All Blog Posts


Yellow Submarine: Conclusion

October 4, 2013

 

Click (here) if you missed Part I.

    

We trekked back to White Front. The security guard at the door stopped us. A toothpick lodged in the corner of his mouth bounced up and down when he pointed at the plastic bag in my hand. “What you got there?” he asked.

    

“I have a return,” I said. “The Revolver album I bought skips.”

    

The security guard fixed me with a hard glare. “Ask for Gil Rutz in Customer Service. He’ll take care of you.”

    

We didn’t need to ask for Gil Rutz; he was the only guy behind the customer service counter at the back of the store and the badge pinned to his shirt announced who he was. In addition to the nasty comb-over, red bulbous nose and paunch stretching the front of his shirt, Rutz had an unpleasant expression, like he was about to spit. Three customers were ahead of me. When I turned around Ricky was gone.

    

The first customer in line had a Petula Clark album. I heard her complain that the record skipped on Downtown, her favorite song. Rutz took the album from her, removed the jacket and placed the record on the turntable positioned conveniently behind him. I listened when he dropped the needle:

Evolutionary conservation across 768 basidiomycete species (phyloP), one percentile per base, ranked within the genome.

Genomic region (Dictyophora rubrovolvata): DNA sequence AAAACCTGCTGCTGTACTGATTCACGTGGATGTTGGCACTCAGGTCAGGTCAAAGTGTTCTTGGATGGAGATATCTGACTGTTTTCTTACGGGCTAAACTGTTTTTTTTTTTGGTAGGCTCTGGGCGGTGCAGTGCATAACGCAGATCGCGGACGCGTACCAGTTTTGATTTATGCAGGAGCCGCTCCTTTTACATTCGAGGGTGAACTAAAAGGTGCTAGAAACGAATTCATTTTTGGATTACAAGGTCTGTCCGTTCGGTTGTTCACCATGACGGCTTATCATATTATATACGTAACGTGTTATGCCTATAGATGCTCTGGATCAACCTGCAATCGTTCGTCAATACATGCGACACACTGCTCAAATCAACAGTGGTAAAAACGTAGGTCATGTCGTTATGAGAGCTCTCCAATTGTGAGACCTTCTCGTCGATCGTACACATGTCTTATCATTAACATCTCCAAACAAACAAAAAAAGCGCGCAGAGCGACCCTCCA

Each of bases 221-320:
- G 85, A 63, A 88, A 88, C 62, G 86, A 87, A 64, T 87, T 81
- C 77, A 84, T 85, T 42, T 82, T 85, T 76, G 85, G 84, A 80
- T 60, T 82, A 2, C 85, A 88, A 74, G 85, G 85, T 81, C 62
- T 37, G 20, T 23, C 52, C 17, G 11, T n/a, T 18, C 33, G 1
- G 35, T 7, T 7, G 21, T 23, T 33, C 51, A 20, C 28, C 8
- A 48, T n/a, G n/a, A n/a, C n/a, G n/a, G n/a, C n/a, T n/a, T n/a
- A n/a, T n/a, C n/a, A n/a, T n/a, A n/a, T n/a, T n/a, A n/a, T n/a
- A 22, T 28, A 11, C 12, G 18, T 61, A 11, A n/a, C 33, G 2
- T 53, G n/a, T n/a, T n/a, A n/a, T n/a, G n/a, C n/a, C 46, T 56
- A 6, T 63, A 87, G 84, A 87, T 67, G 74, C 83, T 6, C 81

When you’re alone and life is making you lonely

You can always go, downtown

When you’ve got worries all the noise and the hurry

Seems to help I know, downtown

 

 

Seven verses later the record hadn’t skipped a single word. The woman’s cheeks flamed as red as her painted fingernails. “B-but it skipped every time on our home record player.”

    

Rutz lifted the needle, returned the record to its cover and handed it to her saying, “It sounds fine to me. NEXT!”

    

A woman tried to return pajamas she’d bought her husband but she was turned away when her receipt showed she was a few days past White Front’s return policy.

    

My turn had arrived. “What you got there?” he asked, the echo of every cigarette he’d ever smoked lurking behind his words.

    

I handed over my copy of Revolver along with the receipt. “It skips during Yellow Submarine.”

    

The corners of Rutz’ heavy mouth twitched into a smile. “Really? Let’s check it out.”

    

He placed my record on the turntable but before he could lower the needle an overhead PA system blared, “Gil Rutz to the front door. Immediately!”

    

A deep crease appeared in Rutz’ wide forehead. “Back in a minute, kid.” He stepped out from behind the counter and stormed off.